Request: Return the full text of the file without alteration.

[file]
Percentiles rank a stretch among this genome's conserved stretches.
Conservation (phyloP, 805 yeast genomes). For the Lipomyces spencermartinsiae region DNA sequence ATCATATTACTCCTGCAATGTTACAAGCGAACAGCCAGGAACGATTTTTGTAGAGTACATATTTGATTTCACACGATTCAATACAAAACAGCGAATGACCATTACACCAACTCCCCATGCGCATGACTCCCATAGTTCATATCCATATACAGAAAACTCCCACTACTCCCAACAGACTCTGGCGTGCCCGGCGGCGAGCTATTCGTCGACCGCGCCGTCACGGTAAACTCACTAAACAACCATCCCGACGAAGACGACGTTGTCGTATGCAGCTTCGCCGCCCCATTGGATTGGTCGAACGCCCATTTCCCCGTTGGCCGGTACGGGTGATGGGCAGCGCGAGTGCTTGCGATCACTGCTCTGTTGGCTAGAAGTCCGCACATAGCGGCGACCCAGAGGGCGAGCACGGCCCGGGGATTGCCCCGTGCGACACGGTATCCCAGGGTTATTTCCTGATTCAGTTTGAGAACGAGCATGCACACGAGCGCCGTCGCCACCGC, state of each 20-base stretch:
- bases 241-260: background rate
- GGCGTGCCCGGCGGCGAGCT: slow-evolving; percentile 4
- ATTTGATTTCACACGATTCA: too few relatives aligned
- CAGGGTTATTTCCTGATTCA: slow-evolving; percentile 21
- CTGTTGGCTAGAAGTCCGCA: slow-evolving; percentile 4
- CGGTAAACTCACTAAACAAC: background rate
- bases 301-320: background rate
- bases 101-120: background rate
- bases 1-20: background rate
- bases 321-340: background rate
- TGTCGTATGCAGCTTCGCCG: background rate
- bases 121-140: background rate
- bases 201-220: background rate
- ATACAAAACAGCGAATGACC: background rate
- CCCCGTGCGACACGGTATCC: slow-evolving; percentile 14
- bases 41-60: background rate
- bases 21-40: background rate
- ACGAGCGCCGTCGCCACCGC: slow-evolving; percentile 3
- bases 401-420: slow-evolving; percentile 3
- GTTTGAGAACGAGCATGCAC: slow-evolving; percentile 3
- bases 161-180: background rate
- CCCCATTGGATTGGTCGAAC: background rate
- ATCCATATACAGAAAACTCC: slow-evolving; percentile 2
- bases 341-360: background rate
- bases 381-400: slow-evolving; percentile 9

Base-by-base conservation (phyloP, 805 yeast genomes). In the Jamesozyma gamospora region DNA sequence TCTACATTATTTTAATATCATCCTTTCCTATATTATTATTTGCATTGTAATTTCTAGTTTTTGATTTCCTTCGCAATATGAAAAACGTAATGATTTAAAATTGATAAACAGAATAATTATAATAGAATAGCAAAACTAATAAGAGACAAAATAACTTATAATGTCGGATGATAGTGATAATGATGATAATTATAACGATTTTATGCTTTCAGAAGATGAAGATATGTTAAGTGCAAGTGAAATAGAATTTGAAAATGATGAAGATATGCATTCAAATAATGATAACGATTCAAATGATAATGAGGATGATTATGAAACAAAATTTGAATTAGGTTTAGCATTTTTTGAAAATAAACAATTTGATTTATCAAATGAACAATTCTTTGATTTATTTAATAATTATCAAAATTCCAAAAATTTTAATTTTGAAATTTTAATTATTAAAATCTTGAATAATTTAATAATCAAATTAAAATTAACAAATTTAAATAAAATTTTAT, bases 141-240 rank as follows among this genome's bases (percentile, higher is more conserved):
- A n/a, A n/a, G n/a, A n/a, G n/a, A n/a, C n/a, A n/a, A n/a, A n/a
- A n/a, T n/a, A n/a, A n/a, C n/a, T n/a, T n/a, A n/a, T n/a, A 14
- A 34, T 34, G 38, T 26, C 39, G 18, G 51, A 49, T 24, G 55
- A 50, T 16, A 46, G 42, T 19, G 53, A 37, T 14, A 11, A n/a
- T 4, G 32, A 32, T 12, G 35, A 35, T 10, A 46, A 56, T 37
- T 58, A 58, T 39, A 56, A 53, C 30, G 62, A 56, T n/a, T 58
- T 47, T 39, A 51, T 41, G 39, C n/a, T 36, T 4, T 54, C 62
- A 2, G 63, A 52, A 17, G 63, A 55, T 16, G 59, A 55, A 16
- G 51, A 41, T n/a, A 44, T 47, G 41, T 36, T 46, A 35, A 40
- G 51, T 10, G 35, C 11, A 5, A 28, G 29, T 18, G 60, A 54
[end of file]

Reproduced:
Percentiles rank a stretch among this genome's conserved stretches.
Conservation (phyloP, 805 yeast genomes). For the Lipomyces spencermartinsiae region DNA sequence ATCATATTACTCCTGCAATGTTACAAGCGAACAGCCAGGAACGATTTTTGTAGAGTACATATTTGATTTCACACGATTCAATACAAAACAGCGAATGACCATTACACCAACTCCCCATGCGCATGACTCCCATAGTTCATATCCATATACAGAAAACTCCCACTACTCCCAACAGACTCTGGCGTGCCCGGCGGCGAGCTATTCGTCGACCGCGCCGTCACGGTAAACTCACTAAACAACCATCCCGACGAAGACGACGTTGTCGTATGCAGCTTCGCCGCCCCATTGGATTGGTCGAACGCCCATTTCCCCGTTGGCCGGTACGGGTGATGGGCAGCGCGAGTGCTTGCGATCACTGCTCTGTTGGCTAGAAGTCCGCACATAGCGGCGACCCAGAGGGCGAGCACGGCCCGGGGATTGCCCCGTGCGACACGGTATCCCAGGGTTATTTCCTGATTCAGTTTGAGAACGAGCATGCACACGAGCGCCGTCGCCACCGC, state of each 20-base stretch:
- bases 241-260: background rate
- GGCGTGCCCGGCGGCGAGCT: slow-evolving; percentile 4
- ATTTGATTTCACACGATTCA: too few relatives aligned
- CAGGGTTATTTCCTGATTCA: slow-evolving; percentile 21
- CTGTTGGCTAGAAGTCCGCA: slow-evolving; percentile 4
- CGGTAAACTCACTAAACAAC: background rate
- bases 301-320: background rate
- bases 101-120: background rate
- bases 1-20: background rate
- bases 321-340: background rate
- TGTCGTATGCAGCTTCGCCG: background rate
- bases 121-140: background rate
- bases 201-220: background rate
- ATACAAAACAGCGAATGACC: background rate
- CCCCGTGCGACACGGTATCC: slow-evolving; percentile 14
- bases 41-60: background rate
- bases 21-40: background rate
- ACGAGCGCCGTCGCCACCGC: slow-evolving; percentile 3
- bases 401-420: slow-evolving; percentile 3
- GTTTGAGAACGAGCATGCAC: slow-evolving; percentile 3
- bases 161-180: background rate
- CCCCATTGGATTGGTCGAAC: background rate
- ATCCATATACAGAAAACTCC: slow-evolving; percentile 2
- bases 341-360: background rate
- bases 381-400: slow-evolving; percentile 9

Base-by-base conservation (phyloP, 805 yeast genomes). In the Jamesozyma gamospora region DNA sequence TCTACATTATTTTAATATCATCCTTTCCTATATTATTATTTGCATTGTAATTTCTAGTTTTTGATTTCCTTCGCAATATGAAAAACGTAATGATTTAAAATTGATAAACAGAATAATTATAATAGAATAGCAAAACTAATAAGAGACAAAATAACTTATAATGTCGGATGATAGTGATAATGATGATAATTATAACGATTTTATGCTTTCAGAAGATGAAGATATGTTAAGTGCAAGTGAAATAGAATTTGAAAATGATGAAGATATGCATTCAAATAATGATAACGATTCAAATGATAATGAGGATGATTATGAAACAAAATTTGAATTAGGTTTAGCATTTTTTGAAAATAAACAATTTGATTTATCAAATGAACAATTCTTTGATTTATTTAATAATTATCAAAATTCCAAAAATTTTAATTTTGAAATTTTAATTATTAAAATCTTGAATAATTTAATAATCAAATTAAAATTAACAAATTTAAATAAAATTTTAT, bases 141-240 rank as follows among this genome's bases (percentile, higher is more conserved):
- A n/a, A n/a, G n/a, A n/a, G n/a, A n/a, C n/a, A n/a, A n/a, A n/a
- A n/a, T n/a, A n/a, A n/a, C n/a, T n/a, T n/a, A n/a, T n/a, A 14
- A 34, T 34, G 38, T 26, C 39, G 18, G 51, A 49, T 24, G 55
- A 50, T 16, A 46, G 42, T 19, G 53, A 37, T 14, A 11, A n/a
- T 4, G 32, A 32, T 12, G 35, A 35, T 10, A 46, A 56, T 37
- T 58, A 58, T 39, A 56, A 53, C 30, G 62, A 56, T n/a, T 58
- T 47, T 39, A 51, T 41, G 39, C n/a, T 36, T 4, T 54, C 62
- A 2, G 63, A 52, A 17, G 63, A 55, T 16, G 59, A 55, A 16
- G 51, A 41, T n/a, A 44, T 47, G 41, T 36, T 46, A 35, A 40
- G 51, T 10, G 35, C 11, A 5, A 28, G 29, T 18, G 60, A 54